A reader keeps getting offers for debt consolidation loans, but she’s not sure if they’re a good deal.
Question: I have about $4,500 on one of my credit cards, the other is paid off. I keep struggling to pay this off because of other unexpected expenses keep getting in the way. I save 3 percent of my salary in a 403(b) plan for retirement and put $70 a month aside in a regular savings account. All of my bills get paid on time. I have a good credit score of 759. Lately, I have been getting offers for a loan up to $40K to pay off expenses. At one time I used Prosper and I did pay them off, and I’m in good standing with them. Should I take them up on their offer again to pay off everything that I have and just keep the one company to focus on? Some of the interest rates on what I have are at 4 percent, 7 percent, 11 percent, and 16 percent. Maybe I can get another loan at 12 percent if I borrow 40K. I’m just so confused. I want a zero balance with everything, and it’s just taking so long to get there.
– Angie O. in Connecticut
Steve Rhode, the Get Out of Debt Guy, responds…
There are a few different approaches to tackling this. All have valid pros and cons. So, let’s take a look and some different things you can do to jumpstart your debt payoff strategy.
Using a debt consolidation loan to pay off your credit cards
Consolidating debt into a loan simplifies things because it gives you one payment to make. That way, you can stop juggling bills. Your excellent credit score will determine what the interest rate on your consolidation loan will be. Then you’ll need to do some math to see if the interest on the loan and the benefit of the one payment are a better value than what you are currently dealing with.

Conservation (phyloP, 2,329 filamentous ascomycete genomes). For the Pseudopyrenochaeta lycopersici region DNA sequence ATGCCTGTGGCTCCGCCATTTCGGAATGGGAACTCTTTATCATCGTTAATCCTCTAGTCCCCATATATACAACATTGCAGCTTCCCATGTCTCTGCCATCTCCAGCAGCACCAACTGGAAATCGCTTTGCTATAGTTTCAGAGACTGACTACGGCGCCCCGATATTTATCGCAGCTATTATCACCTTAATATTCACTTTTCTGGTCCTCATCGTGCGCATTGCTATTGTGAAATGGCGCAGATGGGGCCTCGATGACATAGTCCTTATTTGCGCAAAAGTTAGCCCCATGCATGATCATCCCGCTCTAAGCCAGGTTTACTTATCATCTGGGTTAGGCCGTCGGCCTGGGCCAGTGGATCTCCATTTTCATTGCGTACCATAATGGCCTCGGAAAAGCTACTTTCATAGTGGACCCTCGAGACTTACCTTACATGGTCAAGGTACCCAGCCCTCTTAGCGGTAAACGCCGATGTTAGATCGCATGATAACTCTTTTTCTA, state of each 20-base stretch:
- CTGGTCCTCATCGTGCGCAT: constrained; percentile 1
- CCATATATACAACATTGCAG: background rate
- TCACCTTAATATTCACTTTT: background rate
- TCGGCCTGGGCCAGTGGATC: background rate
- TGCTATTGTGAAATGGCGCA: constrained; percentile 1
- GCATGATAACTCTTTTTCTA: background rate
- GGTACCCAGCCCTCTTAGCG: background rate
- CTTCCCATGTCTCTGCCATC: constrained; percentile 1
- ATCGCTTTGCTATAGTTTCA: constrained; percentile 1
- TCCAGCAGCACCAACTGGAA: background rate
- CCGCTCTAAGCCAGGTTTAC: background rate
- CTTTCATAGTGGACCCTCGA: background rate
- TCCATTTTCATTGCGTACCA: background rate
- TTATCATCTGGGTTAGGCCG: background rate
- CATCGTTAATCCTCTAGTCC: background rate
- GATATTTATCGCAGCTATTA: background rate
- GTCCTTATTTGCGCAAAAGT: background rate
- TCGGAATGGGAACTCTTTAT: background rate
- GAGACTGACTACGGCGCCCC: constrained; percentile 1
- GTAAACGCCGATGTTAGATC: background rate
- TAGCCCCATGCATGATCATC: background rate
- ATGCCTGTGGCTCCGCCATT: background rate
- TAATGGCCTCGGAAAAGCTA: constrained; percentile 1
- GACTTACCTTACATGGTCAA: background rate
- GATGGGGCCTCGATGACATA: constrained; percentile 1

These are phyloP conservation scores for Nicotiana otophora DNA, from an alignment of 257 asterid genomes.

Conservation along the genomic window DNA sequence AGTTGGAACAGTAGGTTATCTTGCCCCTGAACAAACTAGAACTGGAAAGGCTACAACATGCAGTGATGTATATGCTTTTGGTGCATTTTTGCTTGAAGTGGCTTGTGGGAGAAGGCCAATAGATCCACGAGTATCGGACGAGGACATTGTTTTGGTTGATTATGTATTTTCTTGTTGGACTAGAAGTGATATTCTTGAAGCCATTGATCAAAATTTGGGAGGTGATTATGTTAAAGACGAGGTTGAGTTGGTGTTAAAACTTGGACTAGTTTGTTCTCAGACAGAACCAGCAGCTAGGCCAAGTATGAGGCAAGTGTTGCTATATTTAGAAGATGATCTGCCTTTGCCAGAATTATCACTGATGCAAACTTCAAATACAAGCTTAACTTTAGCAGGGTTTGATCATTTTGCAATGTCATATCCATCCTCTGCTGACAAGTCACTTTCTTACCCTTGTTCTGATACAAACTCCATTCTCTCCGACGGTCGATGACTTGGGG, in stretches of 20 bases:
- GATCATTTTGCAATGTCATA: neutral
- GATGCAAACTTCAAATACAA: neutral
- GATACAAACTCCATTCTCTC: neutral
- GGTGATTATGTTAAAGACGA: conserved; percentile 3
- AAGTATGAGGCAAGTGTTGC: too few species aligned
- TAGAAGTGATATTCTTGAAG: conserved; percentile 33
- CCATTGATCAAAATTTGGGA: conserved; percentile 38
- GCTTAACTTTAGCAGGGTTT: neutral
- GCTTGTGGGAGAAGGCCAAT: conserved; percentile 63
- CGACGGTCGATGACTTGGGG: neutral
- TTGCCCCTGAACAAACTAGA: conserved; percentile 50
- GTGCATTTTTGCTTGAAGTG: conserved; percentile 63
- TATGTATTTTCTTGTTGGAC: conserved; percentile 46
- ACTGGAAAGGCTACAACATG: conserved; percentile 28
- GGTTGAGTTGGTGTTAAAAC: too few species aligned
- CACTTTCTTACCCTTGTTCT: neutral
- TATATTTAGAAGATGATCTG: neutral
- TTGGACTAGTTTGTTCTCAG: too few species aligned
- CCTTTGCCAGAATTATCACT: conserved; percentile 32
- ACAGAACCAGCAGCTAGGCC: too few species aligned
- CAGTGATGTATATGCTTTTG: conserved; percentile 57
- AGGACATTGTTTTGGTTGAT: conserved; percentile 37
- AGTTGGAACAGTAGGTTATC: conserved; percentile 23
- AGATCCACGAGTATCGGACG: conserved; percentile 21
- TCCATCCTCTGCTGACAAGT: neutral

When evaluating the benefit of taking out a new loan, you want to look at two costs:
- Monthly cost
- Total cost
You’re currently making all of your monthly payments, so a lower monthly payment may not be needed – as long as you’re paying something comparable to what you pay on all your individual bills now, the loan will work for your budget. The main thing you want to assess is the total cost of the loan. Will the total interest charges over the life of the loan be higher or lower than the total interest charges on all your debts paid off individually?
Find the right loan to consolidate your debt.
Focusing on motivating payments first
I find that most people enjoy paying off debt fast and the math is secondary. In other words, you’re finding it hard to stay motivated to pay off your debt because you’re focused on that biggest balance. This can make it hard to stay the course because you don’t feel like you’re getting anywhere while you chip away at that large balance.
If this is the case, focus on paying off your lowest balance debt first. Then roll those now extra funds you would have paid on that debt into the next lowest balance. This approach will knock off creditors and let you focus on fewer and fewer individual accounts.
Exploring other options for debt relief
I recently wrote a big post on debt consolidation. The post goes into greater detail on more issues to consider.
Overall, I’m very impressed with your approach and progress. You are taking smart steps to save and invest in your retirement while you’re reducing your debt. You are ahead of 90 percent of people with this approach. Reading your current strategy put a smile on my face.
One word of warning, not all loan offers you receive in the mail are created equal. If the “lender” is not a mainstream name you recognize, examine the offer deeply. You can see other similar mailers people have received, here.
Don’t waste another sleepless night worrying about debt! Let Debt.com connect you with professional debt help today.
Published by Debt.com, LLC